Date: 26.01.16 Category: Investment Standards & Guidance
Passive investment vehicles track markets by holding portfolios that mirror representative indices. Such vehicles are attractive as they provide close to market returns at low cost and in efficient markets the scope for outperformance from active management is limited. Active investment approaches aim to identify opportunities to outperform a market or index and are typically more costly than passive approaches. The appeal of active investing is thought to be linked to the belief that investors will attain a higher risk-adjusted return.
Passive investment makes best sense where markets are efficient and where there is little scope for active management to generate the additional return required to justify the higher fee. However, market efficiency depends on the work of active managers. Passive managers are price-takers; whereas active managers are price makers.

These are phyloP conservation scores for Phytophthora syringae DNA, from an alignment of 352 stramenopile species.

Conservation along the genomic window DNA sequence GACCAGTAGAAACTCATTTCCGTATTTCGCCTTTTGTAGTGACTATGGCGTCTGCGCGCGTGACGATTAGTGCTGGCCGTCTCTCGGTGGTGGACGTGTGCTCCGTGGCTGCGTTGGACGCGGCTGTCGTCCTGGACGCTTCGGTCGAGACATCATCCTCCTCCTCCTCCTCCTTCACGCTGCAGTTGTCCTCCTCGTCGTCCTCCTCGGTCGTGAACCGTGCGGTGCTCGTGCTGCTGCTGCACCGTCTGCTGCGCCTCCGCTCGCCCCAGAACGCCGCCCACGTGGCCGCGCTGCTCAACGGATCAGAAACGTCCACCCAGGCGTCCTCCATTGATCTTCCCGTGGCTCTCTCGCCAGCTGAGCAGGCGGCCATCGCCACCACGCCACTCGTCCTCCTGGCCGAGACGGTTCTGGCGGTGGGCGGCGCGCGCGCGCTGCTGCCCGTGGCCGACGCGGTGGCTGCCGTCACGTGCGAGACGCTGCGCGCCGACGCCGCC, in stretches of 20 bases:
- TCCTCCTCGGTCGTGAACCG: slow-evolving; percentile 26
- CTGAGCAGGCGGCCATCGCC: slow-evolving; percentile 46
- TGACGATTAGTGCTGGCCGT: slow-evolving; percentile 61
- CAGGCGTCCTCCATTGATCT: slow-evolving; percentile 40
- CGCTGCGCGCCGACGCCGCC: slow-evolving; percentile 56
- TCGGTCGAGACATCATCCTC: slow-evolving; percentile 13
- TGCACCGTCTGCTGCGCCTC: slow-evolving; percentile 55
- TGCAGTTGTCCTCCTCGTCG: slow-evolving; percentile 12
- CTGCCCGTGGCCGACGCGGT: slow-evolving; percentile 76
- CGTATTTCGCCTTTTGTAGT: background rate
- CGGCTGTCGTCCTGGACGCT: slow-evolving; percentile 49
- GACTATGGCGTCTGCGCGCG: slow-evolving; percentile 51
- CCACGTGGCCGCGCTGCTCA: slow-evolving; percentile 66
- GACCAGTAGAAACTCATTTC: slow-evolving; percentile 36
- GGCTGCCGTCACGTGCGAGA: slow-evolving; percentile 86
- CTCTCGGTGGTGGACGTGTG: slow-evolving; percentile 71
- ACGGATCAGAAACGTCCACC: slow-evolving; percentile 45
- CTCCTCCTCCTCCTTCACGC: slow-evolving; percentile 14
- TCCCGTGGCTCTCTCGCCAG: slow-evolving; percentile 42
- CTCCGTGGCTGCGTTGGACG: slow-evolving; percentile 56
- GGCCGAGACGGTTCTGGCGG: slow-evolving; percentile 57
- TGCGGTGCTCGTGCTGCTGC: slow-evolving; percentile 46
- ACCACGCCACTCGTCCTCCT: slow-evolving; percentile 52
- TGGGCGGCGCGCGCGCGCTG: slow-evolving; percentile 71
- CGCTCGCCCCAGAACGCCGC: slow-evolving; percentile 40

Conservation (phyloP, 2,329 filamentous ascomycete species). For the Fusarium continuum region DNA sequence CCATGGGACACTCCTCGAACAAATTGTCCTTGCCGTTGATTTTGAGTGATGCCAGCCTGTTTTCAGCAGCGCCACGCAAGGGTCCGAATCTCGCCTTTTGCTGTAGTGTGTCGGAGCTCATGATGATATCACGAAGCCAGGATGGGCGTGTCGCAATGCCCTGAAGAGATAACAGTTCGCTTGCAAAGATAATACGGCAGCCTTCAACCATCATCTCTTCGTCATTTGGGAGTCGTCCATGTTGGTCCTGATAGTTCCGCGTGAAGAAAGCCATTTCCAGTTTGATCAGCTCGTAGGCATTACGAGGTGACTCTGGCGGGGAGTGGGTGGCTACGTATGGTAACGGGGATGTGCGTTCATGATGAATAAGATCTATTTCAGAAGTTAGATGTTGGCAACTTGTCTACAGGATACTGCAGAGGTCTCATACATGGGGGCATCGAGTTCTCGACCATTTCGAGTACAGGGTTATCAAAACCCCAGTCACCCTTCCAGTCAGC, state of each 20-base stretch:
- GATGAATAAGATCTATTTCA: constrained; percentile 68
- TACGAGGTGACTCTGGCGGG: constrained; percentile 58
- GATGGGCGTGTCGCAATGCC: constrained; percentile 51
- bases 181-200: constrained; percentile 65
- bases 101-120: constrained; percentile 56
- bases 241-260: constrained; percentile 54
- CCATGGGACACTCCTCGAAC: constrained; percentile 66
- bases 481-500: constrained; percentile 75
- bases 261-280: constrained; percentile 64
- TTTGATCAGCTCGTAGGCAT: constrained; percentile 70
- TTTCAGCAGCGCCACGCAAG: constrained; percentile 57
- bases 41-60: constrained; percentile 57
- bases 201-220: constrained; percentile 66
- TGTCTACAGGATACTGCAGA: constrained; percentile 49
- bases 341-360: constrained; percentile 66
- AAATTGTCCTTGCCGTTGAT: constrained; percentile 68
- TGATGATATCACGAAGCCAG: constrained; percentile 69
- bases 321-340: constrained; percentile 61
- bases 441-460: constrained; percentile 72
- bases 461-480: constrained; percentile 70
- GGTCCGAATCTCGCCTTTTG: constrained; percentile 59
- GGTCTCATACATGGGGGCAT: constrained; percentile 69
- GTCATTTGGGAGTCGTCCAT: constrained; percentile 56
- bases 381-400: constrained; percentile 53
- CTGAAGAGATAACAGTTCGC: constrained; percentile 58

As the factors affecting a security’s valuation change over time, so its price should change. As the total share of assets under management invested passively grows, market efficiency may diminish (and volatility may increase) providing active managers with additional opportunities to generate excess returns. In the meantime, passive management provides low-cost access to efficient markets and maintains pressure on active management fees.
The growth of passively managed assets has enhanced the scrutiny of active asset managers, especially in the current low return environment. The debate is typically framed as a binary choice between either an active or a passive approach rather
than focusing on the costs and benefits related to each method.